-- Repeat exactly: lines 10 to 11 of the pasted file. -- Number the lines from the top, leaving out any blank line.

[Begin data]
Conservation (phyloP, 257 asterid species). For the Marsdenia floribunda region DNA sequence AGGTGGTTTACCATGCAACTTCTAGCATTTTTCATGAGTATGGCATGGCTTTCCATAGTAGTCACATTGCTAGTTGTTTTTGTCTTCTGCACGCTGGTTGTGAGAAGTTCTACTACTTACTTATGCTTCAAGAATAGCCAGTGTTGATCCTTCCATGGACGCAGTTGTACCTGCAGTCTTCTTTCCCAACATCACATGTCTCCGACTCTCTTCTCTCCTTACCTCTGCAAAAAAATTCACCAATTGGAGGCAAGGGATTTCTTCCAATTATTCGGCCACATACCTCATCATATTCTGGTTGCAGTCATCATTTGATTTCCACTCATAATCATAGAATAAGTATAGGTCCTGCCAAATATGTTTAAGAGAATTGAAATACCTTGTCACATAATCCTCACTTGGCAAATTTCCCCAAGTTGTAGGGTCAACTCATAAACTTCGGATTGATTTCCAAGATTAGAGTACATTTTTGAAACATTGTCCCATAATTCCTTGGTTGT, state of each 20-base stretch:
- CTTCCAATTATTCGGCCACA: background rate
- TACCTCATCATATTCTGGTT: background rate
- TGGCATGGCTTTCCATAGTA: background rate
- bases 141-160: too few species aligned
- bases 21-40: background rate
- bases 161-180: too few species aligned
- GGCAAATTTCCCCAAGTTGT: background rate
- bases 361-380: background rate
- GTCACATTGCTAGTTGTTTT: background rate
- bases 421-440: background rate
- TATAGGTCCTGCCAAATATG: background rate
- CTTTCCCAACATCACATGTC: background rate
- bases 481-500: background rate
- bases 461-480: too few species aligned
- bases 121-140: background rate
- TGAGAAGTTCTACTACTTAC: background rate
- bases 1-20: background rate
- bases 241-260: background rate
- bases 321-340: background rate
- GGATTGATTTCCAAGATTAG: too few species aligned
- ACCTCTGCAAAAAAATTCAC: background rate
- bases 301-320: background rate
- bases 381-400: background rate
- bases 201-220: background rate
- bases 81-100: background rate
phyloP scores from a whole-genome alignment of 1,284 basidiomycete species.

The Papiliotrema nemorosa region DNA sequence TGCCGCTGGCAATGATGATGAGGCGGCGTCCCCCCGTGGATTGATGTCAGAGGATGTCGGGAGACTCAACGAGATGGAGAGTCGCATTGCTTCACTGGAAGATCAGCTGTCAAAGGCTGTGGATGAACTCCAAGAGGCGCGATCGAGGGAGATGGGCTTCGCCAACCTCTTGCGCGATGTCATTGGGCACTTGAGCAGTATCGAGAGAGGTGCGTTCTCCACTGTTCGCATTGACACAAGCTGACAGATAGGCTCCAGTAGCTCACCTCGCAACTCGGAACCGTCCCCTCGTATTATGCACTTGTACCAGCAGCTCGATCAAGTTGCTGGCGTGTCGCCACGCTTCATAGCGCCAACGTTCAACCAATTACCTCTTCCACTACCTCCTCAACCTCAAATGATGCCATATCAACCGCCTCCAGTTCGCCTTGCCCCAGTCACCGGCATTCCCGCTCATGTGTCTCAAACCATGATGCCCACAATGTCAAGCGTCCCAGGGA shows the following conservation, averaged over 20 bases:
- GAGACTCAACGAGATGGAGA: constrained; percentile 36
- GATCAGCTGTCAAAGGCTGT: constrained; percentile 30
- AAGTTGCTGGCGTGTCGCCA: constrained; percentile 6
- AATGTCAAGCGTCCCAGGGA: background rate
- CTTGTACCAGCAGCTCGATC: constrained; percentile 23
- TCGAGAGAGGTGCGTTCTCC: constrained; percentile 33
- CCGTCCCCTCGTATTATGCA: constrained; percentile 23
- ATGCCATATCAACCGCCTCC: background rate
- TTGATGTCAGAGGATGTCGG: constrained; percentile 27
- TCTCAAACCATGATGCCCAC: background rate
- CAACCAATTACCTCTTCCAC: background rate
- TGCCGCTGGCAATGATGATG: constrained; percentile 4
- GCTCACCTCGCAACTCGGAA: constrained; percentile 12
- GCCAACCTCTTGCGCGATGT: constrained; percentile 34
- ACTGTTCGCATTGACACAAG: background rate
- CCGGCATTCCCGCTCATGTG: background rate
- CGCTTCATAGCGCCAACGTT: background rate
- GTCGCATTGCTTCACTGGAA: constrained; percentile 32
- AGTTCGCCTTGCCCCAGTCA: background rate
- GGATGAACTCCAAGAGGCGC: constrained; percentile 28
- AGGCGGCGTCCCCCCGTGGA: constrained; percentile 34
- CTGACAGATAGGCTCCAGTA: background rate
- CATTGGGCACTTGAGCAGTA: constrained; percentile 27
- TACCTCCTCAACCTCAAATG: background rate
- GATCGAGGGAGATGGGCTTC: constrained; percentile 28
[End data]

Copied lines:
- GTCACATTGCTAGTTGTTTT: background rate
- bases 421-440: background rate